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10.20.14 Auto News
"Pulling the plug: EV battery module exchange put to test"
A team of engineers at the University of California, San Diego, plans to make a cross-country trip in an electric vehicle -- without plugging the car in once. Instead of going by the traditional plug-and-wait protocol for EVs, the engineers will swap out rechargeable, briefcase-size battery modules on the fly as they travel from San Diego to the coast of South Carolina in less than 60 hours. The engineers plan to make the trek next year in a 2002 Volkswagen Golf they converted into an EV.

10.16.14 Live Science
"Is Car Hacking the Next Big Security Threat?"
It may seem convenient to have a hands-free phone built into your car, or to have a GPS system in your vehicle, but as automobiles incorporate more navigation and wireless communication technologies, could these super-connected cars become increasingly vulnerable to hackers?

10.13.14 the Robot Report
"UCSD investing in robotics"
At a one-day forum on the UCSD campus, Chancellor Pradeep Khosla did two unusual things: he spent most of the day at the Contextual Robotics Technologies Intl Forum, and he announced that UCSD would create five new faculty slots in robotics and plans to develop a world-class robotics cluster in the San Diego area.

10.13.14 San Diego Daily Transcript
"DARPA robotics focus needs switching from battlefield to supply"
Defense contractors take note: The Defense Advanced Research Projects Agency is predicting a budgeting switch from a focus on the "tooth," or battlefield robotics needs, to the "tail," further down the chain from the battlefield itself. "My prediction as to where defense budgeting in robotics is going to come in the future is we have to stop monopolizing the view, which is that it's all about the battlefield -- it's actually a lot about the tail, as well," Gill Pratt, program manager at DARPA.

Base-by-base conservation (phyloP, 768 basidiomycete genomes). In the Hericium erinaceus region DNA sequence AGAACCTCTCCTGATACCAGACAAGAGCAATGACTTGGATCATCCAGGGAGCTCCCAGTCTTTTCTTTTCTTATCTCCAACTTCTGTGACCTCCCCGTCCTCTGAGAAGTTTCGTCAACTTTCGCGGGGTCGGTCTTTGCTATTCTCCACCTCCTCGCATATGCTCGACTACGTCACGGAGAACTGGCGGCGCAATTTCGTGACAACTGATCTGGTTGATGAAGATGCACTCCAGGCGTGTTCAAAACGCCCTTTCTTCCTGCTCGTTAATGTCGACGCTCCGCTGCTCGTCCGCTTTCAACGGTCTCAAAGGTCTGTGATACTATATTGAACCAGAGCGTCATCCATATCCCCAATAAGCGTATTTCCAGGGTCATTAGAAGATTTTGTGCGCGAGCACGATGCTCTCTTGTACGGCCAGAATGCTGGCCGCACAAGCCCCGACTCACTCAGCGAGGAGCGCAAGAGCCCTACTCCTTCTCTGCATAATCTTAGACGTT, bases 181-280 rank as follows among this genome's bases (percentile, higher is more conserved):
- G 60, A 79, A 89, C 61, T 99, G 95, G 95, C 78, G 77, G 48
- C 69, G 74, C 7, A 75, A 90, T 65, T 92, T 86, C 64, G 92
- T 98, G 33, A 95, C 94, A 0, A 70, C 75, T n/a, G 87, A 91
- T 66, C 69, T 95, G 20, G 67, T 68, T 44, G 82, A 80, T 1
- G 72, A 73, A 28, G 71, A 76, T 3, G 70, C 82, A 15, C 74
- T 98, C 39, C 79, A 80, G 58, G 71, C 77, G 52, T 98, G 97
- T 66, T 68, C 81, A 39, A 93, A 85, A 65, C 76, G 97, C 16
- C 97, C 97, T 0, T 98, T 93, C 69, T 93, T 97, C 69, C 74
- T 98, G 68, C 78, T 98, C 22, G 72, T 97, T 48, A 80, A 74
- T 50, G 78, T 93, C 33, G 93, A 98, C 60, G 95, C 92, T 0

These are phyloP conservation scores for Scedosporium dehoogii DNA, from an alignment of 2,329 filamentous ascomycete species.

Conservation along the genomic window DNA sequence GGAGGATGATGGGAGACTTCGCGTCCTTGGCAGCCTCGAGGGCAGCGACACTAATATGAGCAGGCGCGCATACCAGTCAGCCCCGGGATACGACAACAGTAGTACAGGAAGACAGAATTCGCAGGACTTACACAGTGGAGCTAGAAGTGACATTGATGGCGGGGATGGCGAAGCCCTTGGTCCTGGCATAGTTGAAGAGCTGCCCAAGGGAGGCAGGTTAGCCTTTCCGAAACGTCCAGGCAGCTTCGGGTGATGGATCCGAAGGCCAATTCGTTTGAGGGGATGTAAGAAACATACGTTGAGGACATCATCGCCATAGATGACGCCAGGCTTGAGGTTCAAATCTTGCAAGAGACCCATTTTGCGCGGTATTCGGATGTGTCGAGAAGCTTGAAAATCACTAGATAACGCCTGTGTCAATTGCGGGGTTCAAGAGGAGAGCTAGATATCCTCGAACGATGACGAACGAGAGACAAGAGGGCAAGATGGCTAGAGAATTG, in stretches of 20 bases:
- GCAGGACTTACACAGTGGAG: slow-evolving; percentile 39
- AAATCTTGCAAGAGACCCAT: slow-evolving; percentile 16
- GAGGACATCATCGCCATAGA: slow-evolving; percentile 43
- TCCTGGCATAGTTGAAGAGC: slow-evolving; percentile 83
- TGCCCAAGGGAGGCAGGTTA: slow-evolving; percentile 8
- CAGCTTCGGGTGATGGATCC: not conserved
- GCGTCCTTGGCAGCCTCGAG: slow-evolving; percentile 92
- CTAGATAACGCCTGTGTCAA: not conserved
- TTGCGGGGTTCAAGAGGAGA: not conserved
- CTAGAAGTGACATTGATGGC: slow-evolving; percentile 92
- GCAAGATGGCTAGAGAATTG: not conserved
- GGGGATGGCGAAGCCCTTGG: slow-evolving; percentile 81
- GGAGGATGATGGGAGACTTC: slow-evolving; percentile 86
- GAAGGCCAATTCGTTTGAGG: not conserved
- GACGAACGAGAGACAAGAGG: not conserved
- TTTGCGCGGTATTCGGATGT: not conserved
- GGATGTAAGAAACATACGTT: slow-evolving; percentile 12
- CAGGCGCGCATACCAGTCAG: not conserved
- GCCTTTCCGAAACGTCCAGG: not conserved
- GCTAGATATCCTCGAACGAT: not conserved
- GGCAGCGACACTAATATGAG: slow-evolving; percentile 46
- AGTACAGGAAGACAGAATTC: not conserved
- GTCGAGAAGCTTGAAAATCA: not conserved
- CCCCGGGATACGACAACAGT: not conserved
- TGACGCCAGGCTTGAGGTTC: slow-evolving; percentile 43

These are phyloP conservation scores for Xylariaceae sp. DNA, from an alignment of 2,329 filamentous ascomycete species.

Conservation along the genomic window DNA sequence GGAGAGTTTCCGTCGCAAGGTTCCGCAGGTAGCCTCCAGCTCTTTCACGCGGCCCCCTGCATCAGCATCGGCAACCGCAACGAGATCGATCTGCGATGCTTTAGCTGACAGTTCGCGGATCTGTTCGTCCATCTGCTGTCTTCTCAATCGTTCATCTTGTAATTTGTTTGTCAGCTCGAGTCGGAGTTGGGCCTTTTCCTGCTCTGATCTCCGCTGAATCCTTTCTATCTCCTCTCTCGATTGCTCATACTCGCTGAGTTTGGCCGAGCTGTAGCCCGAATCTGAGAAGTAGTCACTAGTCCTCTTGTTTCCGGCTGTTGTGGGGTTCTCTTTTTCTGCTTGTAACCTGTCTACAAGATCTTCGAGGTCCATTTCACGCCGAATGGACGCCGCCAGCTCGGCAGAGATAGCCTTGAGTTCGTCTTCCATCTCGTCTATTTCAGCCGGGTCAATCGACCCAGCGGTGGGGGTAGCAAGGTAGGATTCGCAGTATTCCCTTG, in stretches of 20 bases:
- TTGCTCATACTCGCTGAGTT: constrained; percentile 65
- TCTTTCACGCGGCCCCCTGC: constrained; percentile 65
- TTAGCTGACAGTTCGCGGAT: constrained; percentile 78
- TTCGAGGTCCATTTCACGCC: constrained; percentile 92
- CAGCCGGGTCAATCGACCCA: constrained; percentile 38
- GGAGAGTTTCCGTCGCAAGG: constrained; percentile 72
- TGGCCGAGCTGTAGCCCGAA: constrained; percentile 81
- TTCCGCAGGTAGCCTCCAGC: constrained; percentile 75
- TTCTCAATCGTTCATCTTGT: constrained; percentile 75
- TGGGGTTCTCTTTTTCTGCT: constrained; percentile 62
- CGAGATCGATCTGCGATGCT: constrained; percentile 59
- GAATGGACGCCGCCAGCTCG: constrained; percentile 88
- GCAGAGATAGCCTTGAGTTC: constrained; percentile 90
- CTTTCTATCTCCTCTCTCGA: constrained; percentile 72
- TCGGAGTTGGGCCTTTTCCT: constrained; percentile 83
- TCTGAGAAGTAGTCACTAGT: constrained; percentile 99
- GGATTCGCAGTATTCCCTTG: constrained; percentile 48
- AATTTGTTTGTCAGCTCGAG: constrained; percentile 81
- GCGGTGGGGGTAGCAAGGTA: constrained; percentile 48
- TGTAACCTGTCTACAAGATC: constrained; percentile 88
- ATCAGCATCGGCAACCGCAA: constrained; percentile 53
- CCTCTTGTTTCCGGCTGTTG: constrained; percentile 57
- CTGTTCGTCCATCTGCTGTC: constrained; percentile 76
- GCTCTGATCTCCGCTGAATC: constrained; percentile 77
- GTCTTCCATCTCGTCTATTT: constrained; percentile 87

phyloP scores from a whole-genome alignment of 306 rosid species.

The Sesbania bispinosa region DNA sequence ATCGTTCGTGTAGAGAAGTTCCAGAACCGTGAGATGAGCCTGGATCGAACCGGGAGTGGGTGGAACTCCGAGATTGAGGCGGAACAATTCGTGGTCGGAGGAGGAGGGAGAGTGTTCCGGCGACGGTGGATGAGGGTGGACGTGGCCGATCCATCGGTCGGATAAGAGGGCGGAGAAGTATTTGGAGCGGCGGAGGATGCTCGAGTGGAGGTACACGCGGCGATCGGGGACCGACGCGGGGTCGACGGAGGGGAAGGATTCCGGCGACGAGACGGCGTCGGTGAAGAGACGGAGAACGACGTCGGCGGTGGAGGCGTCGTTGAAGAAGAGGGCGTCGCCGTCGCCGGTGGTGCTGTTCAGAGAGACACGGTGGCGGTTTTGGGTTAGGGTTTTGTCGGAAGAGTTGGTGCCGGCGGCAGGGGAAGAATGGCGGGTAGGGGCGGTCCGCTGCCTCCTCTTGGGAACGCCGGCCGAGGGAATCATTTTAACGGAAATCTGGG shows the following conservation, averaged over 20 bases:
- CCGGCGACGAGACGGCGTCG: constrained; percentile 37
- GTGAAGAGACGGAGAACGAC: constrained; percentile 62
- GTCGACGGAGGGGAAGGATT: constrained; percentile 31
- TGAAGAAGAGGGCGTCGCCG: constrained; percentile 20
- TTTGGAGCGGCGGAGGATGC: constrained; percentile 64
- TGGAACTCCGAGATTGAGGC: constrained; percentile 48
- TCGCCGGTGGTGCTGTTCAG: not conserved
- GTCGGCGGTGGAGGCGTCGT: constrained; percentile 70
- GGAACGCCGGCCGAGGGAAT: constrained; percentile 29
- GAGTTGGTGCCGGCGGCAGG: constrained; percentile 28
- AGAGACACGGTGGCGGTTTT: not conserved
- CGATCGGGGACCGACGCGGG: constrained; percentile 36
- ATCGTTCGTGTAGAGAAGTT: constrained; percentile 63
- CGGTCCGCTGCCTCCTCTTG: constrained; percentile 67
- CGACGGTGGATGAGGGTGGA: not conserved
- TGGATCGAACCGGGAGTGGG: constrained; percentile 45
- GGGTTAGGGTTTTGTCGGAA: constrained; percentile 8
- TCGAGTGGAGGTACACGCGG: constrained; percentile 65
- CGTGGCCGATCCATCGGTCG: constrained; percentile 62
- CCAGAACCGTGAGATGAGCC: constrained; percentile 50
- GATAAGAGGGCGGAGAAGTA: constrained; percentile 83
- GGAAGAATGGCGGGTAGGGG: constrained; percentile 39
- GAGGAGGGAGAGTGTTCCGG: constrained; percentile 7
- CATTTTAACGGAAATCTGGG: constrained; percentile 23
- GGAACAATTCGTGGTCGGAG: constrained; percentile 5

10.12.14 The Guardian
"The Magic of Coding"
Whereas the United Kingdom has made computer programming classes in primary and elementary school mandatory, the United States still lags behind as many schools do not offer such classes. This is what inspired UCSD graduate students Stephen Foster, Lindsey Handley and Sarah Esper to create ThoughtSTEM, a start-up company that caters to teaching kids how to code. ThoughtSTEM has launched a Kickstarter campaign for their newest educational game, Codespells

10.10.14 U~T
"UCSD invests big in robotics"
The day may be coming when a swarm of tiny flying robots will appear at your door if you dial 911 for help. "Robots can be there in a matter of seconds and provide police with the information they need when they respond," said Vijay Kumar, a researcher who is developing such robots at the University of Pennsylvania. He tossed out this little mind grenade on Friday at UC San Diego, where some of the nation's top scientists met to discuss the potential of robotics.

10.8.14 U~T
"UCSD engineer making risky Amazon trek"
UC San Diego materials engineer Marc Meyers leaves Monday for Brazil, where he will lead an expedition that will retrace the path that Theodore Roosevelt took during his famous "River of Doubt" journey in 1913-14. Meyers will be accompanied by Jeffrey Lehmann of Del Mar, an Emmy Award-winning filmmaker whose work has been featured on the Discovery Channel and PBS.

10.7.14 U~T
"CodeSpells video game getting makeover"